?With Thomas Bryant who has had a great summer for us,? said Crean. ?I've never had anybody that made the jumps he made athletically. He went up nine inches in his vertical jump in seven weeks and got guys that have not gone nine inches in four years. And need him to get a lot stronger. He's only practiced one day for us so far, full practice, because he had a sore arch in his foot. So we, basically, kept him out. And he's just starting to come back now in a little bit of noncontact work.?

While scoring doesn?t figure to be an issue, defense could be. It was last season during a 20-win season that was adjudge a disappointment by some because IU was just 9-9 in the Big Ten and lost in the second round of the Big Dance.

Crean knows he must feed the beast that is Indiana basketball, a program that has five national championships, made it to eight Final Fours and won 21 Big Ten titles.

The resume isn?t quite as long or glossy at Purdue. But the excitement is bubbling along Northwestern Avenue in West Lafayette. Purdue could have its best team since the 2009-10 squad finished 29-6 and won a share of the Big Ten title and advanced to the Sweet 16. The Boilermakers finished second the next season, but the program hasn?t advanced to the second weekend of the Big Dance since 2010.

?We're excited, like everybody else, to start the season,? said Painter. ?It's tough to really try to build on what we did last year, but also the injuries, make improvements but also be healthy. I want a really good shot to be really healthy. Keep our fingers crossed. Just trying to get better through practice and competition without injuring ourselves.?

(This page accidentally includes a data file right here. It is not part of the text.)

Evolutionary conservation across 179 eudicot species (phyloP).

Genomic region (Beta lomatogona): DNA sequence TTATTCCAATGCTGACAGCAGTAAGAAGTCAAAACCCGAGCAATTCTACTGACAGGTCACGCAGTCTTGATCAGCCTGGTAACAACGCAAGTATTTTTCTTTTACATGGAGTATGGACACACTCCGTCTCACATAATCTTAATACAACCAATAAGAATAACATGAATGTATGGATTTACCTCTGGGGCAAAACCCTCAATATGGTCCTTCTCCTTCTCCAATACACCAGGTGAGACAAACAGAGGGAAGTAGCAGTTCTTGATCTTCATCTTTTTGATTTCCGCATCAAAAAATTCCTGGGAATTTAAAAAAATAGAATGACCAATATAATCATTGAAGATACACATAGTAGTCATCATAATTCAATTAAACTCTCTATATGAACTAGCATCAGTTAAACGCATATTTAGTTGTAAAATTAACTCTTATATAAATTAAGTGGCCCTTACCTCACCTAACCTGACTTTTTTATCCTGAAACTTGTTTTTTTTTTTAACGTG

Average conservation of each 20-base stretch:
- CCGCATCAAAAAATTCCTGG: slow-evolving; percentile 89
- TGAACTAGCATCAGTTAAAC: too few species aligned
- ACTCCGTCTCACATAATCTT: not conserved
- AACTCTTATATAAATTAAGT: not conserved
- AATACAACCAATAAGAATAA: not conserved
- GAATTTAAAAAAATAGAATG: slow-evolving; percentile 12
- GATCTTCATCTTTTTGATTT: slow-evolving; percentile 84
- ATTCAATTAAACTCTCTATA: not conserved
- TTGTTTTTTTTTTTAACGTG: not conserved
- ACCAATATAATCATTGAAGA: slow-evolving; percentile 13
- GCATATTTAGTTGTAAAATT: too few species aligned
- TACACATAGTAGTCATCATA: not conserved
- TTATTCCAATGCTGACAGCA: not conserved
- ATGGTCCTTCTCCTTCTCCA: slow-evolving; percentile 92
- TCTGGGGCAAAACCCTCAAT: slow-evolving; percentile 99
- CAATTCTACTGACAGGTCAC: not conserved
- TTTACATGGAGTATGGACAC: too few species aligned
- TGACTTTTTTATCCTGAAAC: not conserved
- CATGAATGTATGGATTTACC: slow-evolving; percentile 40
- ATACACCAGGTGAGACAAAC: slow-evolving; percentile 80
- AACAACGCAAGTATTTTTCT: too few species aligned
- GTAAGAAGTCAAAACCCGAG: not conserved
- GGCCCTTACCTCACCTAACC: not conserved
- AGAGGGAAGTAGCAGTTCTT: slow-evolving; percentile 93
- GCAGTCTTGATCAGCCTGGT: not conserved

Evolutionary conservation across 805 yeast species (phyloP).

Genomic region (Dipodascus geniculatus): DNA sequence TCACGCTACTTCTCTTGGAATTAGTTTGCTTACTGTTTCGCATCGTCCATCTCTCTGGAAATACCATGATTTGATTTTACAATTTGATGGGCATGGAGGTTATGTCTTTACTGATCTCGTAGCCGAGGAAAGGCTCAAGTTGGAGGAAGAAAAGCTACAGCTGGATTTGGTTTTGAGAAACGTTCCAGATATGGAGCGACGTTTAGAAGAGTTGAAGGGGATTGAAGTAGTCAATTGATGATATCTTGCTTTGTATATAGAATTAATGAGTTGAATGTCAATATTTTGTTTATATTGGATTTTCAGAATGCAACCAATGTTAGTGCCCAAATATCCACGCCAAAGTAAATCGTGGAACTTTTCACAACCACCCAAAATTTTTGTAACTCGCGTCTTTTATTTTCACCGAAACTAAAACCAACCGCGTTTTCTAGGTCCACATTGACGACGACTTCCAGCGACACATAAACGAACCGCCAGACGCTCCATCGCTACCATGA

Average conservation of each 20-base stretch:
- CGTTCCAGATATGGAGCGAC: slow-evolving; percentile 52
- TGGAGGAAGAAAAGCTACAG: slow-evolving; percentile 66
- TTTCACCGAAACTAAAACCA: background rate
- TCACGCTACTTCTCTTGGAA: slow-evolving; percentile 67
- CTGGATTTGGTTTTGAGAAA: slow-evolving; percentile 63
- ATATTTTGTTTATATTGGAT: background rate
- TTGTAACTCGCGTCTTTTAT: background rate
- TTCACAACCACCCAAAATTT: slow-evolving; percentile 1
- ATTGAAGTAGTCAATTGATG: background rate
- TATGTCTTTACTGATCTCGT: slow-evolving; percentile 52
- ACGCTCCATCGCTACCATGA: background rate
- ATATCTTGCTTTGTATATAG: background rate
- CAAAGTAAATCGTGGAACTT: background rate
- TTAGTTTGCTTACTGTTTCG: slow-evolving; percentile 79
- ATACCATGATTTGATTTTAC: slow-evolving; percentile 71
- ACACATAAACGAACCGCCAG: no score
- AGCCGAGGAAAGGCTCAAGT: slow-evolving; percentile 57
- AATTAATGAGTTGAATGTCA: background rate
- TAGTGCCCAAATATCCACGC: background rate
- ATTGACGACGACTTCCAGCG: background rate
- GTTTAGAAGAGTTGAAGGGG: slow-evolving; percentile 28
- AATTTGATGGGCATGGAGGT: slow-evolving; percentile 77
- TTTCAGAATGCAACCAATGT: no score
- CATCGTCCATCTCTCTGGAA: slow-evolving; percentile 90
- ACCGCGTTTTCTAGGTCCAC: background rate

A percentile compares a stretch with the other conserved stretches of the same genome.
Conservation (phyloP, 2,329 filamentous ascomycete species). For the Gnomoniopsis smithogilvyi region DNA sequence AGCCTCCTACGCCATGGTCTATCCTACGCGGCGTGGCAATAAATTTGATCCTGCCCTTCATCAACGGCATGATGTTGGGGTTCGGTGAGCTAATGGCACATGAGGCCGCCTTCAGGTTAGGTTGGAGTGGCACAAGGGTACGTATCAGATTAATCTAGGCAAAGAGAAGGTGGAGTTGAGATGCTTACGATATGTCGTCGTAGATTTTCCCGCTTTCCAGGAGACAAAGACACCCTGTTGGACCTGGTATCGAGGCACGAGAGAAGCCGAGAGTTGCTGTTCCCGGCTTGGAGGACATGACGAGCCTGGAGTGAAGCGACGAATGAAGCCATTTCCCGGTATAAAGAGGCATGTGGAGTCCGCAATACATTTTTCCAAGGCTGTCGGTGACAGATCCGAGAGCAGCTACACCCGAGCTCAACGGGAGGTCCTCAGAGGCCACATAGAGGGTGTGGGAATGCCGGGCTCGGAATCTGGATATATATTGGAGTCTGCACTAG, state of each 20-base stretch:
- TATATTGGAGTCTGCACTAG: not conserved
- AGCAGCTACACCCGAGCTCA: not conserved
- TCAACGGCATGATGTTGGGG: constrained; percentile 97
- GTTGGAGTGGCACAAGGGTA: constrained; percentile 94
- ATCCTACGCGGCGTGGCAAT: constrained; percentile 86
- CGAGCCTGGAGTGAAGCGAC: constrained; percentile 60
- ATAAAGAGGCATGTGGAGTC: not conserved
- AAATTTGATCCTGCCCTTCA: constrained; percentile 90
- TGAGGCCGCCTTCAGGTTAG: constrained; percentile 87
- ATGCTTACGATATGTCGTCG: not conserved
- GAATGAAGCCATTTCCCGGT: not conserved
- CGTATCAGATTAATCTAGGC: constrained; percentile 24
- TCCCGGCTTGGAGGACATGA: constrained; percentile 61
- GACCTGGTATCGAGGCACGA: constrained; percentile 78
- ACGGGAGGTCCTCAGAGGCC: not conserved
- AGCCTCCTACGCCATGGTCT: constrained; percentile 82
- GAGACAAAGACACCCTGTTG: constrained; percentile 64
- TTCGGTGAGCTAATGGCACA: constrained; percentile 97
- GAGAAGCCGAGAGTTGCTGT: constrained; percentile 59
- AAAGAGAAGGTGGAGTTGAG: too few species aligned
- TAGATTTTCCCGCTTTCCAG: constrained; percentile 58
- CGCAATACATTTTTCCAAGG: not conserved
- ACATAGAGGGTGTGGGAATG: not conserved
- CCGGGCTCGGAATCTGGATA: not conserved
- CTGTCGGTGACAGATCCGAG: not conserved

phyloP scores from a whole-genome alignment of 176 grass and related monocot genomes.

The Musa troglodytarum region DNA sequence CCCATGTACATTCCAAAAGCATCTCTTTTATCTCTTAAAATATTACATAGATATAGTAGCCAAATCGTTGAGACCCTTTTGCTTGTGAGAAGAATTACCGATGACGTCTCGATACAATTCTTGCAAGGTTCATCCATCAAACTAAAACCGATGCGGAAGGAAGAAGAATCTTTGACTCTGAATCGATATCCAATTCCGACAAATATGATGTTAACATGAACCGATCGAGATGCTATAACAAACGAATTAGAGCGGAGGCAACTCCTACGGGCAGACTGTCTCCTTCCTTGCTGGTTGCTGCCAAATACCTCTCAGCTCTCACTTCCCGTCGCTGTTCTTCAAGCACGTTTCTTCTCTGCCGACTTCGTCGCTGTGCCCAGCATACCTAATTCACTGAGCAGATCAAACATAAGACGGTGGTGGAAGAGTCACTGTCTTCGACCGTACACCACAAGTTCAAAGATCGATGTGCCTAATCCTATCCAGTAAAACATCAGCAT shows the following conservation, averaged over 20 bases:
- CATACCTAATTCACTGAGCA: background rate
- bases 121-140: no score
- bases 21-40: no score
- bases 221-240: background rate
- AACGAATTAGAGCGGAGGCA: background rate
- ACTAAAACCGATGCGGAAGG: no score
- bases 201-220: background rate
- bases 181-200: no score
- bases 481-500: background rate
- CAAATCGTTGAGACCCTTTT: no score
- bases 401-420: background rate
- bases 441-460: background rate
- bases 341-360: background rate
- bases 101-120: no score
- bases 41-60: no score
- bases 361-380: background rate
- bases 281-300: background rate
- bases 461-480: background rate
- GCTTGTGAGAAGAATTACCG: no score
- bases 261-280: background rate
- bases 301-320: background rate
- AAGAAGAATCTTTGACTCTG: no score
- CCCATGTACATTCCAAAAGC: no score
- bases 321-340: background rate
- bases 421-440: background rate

This will be a rugged bunch of Boilermakers, a big, physical team. The centerpiece will be 7-0 A.J. Hammons, back for what should be a big senior season.

?I think this is consistent,? said Painter. ?I think that is the most important piece about him. His motor is something that's always going to be questioned. He has the ability to be a better sprinter. Just challenging him to have that complete season. I like our team. You have somebody that can affect the game on both ends, you know, when they go, play well, and help everything — erase mistakes. He's going to change some things.?

The Boiler beef doesn?t end there. They also have the massive 7-2, 282-pound sophomore Isaac Haas. And the guy who has tickets flying out of the Mackey Arena box office is freshman Caleb Swanigan. The cool kids call him ?Biggie.? and it make perfect sense. The 6-9 Swanigan was one of the nation?s most ballyhooed recruits, a 260-pound man-child who reminds some of former Ohio State star Jared Sullinger.

While size matters, the Boilers may go only as far as their shooting takes them. This is a team that has struggled to consistently hit the outside shot. And, there figures to be plenty of opportunities to bomb from the exterior with defenses focused on the Purdue big men.

The Boilermakers will be counting on Kendall Stephens, Dakota Mathias and freshman Ryan Cline to drain long jumpers. If they deliver, it could be a big season on Purdue?s red-brick campus.

?There's so many good teams in our league,? said Painter. ?And it's very difficult to beat them anywhere. We're just excited for this team. I think when you see how good the (Big Ten is) — you step up. We all have to do our part.?